Randy Richardson says he now is battling his former wife, the medical establishment and the court system for the life of his daughter.
He told WND that the courts in Delaware are considering whether to designate that Lauren is in a persistent vegetative state, even though, "We've had doctors look at her … There are possibilities with treatments. But she's not getting treatments."
"The state does not allow this for prisoners. If they had treated a dog this way, they would be doing jail time," he told WND.
"With therapy, she might be eating [by herself] within a couple months," he said. "Right now they're trying to hang her out to dry."
He said he's identified treatments that could be tried and therapy that could be attempted, and he's offered to provide the care his daughter needs, but has been rejected.
"My daughter has been there for 16 months. I've had enough," he said. "I'm really ticked about it. This Medicaid thing is paying huge numbers to keep her in this home when she could be at my home for nothing."
Even now, without substantive treatment, he said, "She has been trying to sit up and also has tried to verbalize. She looks good, is loving, she cries, she can giggle, she can't talk but does try to verbalize, we can tell when she's in pain or uncomfortable."
He previously posted a YouTube video of her, which can be seen here:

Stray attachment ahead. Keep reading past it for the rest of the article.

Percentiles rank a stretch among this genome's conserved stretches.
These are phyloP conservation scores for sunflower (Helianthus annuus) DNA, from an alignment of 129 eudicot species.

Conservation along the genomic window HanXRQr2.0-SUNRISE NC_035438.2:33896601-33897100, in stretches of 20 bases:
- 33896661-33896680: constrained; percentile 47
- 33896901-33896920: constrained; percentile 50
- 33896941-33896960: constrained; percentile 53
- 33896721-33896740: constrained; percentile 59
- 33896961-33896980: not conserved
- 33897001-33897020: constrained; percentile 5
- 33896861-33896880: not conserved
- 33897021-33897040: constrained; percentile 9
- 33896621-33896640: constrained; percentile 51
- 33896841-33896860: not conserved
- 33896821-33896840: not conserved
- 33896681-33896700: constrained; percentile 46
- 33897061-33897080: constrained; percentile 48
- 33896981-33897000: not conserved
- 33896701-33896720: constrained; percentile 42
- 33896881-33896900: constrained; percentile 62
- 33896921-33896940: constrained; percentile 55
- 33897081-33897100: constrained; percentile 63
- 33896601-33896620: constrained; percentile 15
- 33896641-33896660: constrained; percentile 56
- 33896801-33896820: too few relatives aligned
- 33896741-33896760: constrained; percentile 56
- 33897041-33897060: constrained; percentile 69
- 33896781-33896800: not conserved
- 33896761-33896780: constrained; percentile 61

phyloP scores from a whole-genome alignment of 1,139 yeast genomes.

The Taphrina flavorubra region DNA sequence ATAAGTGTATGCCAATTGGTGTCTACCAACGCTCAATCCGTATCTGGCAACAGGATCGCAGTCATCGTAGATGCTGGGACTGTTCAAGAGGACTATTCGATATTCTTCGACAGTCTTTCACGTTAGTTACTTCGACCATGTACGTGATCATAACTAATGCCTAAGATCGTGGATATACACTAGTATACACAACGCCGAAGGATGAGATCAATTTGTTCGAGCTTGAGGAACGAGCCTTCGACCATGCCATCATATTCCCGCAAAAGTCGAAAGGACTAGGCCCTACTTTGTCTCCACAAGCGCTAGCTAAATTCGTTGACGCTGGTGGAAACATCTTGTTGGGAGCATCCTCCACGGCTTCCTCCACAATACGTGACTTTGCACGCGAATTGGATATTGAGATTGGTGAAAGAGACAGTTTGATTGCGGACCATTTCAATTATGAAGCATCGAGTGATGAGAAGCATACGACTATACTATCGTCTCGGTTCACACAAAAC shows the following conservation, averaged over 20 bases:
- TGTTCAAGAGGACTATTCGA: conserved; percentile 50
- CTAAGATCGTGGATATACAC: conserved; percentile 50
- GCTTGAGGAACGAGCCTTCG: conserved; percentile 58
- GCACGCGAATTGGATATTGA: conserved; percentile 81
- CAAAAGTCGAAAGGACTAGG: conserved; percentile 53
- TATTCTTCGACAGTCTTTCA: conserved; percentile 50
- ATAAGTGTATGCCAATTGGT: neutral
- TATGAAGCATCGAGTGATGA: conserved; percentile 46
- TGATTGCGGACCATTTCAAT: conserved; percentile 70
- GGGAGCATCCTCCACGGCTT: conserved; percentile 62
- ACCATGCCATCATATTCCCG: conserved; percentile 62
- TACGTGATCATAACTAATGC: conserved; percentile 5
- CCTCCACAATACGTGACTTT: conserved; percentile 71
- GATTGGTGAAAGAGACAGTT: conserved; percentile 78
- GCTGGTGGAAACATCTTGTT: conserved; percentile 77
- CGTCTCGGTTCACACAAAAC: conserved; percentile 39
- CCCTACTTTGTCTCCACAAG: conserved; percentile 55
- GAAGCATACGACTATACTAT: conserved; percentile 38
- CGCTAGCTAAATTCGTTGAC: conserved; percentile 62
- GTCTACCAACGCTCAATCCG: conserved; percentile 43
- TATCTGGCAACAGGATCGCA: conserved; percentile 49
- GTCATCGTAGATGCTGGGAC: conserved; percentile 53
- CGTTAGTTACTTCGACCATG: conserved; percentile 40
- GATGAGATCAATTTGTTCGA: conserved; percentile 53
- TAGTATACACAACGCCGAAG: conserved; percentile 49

But he told WND the court-appointed lawyers have now banned him from showing any pictures or videos which reflect Lauren's condition.
He said he and Lauren's mother, from whom he is divorced, worked together following Lauren's accident to make sure her care was provided until her baby was born. Then Randy Richardson got a letter from his ex-wife's lawyer telling him the goal would be to "permit Lauren's starvation," according to Brown.
At LifeForLauren.org Lauren's father confirmed, "We struggle at times as we seek to share with the public the details of what is happening with Lauren because of the disagreement we have with Lauren's mother. We cannot understand her reasoning in refusing a path of hope, healing and restoration for Lauren and insisting on causing her death by withholding food and water from her. The issue in Lauren's case is the eternal truth that all people, no matter what their medical condition, bear the image of God and deserve basic care and an opportunity to be restored to health."